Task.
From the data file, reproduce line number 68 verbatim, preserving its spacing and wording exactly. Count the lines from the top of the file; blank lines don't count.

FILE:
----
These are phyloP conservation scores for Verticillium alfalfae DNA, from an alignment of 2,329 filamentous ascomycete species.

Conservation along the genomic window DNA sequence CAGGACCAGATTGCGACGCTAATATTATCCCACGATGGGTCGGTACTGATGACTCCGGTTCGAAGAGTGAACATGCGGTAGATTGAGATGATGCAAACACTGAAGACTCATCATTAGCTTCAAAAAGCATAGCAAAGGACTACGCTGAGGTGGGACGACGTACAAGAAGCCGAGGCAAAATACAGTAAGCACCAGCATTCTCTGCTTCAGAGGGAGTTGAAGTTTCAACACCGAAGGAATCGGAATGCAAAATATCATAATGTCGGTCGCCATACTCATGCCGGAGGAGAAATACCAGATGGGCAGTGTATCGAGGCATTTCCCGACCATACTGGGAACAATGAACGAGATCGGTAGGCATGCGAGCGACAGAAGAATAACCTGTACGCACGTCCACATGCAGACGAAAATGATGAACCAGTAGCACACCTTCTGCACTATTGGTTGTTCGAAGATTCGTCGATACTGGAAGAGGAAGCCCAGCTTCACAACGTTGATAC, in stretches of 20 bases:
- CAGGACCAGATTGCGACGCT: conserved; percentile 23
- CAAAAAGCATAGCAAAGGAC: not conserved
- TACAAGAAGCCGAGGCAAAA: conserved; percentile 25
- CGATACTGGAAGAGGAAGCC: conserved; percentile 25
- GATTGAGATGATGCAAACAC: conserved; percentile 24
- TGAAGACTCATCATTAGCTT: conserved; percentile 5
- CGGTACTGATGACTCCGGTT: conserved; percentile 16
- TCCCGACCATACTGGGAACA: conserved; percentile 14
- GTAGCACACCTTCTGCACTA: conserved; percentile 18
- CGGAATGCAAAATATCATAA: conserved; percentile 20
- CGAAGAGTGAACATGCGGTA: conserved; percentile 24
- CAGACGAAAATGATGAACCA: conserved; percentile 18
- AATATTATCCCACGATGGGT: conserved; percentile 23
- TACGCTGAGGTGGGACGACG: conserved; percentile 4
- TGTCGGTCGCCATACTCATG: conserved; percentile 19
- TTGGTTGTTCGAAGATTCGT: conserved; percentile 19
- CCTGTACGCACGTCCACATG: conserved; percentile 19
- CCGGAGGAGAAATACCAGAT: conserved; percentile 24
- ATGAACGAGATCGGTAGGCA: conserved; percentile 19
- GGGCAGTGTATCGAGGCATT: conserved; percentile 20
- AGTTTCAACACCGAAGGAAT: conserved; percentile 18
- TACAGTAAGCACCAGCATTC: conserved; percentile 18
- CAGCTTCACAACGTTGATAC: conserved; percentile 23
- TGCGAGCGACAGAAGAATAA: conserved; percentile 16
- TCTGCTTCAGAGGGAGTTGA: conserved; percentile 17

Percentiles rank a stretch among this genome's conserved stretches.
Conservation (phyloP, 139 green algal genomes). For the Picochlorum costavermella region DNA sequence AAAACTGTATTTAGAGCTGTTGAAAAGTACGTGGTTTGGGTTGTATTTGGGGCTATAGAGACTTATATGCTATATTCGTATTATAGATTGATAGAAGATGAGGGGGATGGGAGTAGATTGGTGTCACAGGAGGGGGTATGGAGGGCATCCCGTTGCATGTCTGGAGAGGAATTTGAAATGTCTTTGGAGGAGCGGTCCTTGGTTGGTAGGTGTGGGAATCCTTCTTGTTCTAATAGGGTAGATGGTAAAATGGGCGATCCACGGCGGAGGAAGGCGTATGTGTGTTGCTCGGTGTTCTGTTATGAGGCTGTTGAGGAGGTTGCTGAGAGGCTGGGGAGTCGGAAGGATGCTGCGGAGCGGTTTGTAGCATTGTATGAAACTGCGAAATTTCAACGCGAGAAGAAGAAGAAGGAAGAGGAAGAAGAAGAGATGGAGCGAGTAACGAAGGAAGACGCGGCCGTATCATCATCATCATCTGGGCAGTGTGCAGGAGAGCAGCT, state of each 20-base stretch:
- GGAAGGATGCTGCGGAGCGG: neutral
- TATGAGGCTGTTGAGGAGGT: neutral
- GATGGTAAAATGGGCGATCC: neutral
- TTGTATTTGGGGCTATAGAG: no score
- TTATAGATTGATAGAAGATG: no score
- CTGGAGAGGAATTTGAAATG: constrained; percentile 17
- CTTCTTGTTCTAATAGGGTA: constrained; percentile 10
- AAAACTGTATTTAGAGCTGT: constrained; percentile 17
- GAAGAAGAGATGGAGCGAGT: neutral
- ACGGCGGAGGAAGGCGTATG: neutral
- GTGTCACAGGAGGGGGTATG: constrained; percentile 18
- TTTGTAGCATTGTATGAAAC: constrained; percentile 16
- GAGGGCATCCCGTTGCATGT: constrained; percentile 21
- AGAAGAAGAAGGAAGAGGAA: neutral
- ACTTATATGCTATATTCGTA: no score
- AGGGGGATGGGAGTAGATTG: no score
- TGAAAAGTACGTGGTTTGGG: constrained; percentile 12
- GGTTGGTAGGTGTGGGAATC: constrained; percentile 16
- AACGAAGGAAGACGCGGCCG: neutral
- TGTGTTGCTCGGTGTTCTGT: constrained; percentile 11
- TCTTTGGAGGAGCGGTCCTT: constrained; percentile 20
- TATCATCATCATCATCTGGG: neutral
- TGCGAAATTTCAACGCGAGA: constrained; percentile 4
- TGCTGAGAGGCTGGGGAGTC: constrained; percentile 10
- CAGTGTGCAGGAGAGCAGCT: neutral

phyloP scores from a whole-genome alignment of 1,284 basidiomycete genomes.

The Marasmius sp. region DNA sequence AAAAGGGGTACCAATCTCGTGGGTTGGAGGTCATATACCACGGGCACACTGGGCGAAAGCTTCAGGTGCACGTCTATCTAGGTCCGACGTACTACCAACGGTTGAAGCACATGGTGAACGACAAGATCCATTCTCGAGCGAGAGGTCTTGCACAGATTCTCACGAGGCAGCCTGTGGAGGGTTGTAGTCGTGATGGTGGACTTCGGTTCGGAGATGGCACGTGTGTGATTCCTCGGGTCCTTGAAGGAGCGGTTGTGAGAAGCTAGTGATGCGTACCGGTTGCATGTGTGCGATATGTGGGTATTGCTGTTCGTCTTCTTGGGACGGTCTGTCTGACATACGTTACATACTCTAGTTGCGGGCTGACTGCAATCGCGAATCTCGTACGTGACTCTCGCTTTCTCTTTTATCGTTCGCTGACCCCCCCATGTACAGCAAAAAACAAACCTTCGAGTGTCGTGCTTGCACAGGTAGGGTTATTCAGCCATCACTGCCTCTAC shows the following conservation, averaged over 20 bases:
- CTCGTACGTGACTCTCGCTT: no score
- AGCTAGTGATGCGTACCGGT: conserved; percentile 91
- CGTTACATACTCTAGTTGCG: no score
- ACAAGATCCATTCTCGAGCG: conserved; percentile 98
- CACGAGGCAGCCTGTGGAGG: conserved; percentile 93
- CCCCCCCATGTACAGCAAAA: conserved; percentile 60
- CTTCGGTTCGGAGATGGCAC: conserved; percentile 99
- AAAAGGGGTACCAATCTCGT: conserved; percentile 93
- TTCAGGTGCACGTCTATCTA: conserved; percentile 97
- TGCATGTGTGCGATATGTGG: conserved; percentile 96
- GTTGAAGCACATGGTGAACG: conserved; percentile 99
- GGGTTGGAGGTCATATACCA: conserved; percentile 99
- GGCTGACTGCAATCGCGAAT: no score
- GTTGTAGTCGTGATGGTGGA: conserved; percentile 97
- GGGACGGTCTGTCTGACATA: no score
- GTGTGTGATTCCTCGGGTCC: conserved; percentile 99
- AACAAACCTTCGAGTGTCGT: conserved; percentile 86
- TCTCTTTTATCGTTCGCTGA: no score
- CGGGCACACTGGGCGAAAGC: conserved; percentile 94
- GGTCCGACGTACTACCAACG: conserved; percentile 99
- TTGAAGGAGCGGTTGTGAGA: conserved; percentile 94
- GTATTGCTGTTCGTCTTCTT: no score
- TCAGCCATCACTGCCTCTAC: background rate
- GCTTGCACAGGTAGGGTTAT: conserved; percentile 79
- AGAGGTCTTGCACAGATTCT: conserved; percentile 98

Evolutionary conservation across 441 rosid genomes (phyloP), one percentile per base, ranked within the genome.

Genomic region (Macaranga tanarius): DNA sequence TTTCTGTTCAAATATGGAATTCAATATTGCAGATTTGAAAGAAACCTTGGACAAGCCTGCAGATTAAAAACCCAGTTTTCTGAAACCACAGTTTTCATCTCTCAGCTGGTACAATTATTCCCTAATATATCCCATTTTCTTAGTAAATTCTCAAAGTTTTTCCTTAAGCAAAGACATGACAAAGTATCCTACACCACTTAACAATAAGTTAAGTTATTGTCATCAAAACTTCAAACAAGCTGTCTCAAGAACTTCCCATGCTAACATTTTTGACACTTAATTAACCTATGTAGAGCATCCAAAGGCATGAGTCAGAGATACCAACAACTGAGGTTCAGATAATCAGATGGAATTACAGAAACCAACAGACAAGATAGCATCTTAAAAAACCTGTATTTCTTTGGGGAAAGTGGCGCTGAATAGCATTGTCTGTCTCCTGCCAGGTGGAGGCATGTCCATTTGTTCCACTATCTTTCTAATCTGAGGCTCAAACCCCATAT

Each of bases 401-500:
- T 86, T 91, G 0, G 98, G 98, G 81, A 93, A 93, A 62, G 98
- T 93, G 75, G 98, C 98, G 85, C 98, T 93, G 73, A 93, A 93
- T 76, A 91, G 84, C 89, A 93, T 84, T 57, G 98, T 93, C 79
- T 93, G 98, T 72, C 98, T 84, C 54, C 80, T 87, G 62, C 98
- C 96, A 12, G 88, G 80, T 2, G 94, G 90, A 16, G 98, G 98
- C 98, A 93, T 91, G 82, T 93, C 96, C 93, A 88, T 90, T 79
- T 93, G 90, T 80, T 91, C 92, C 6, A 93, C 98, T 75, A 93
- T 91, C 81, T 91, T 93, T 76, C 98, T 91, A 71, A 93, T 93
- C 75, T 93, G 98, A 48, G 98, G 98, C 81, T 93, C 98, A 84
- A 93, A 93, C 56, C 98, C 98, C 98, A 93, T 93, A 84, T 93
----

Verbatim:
- GGGTTGGAGGTCATATACCA: conserved; percentile 99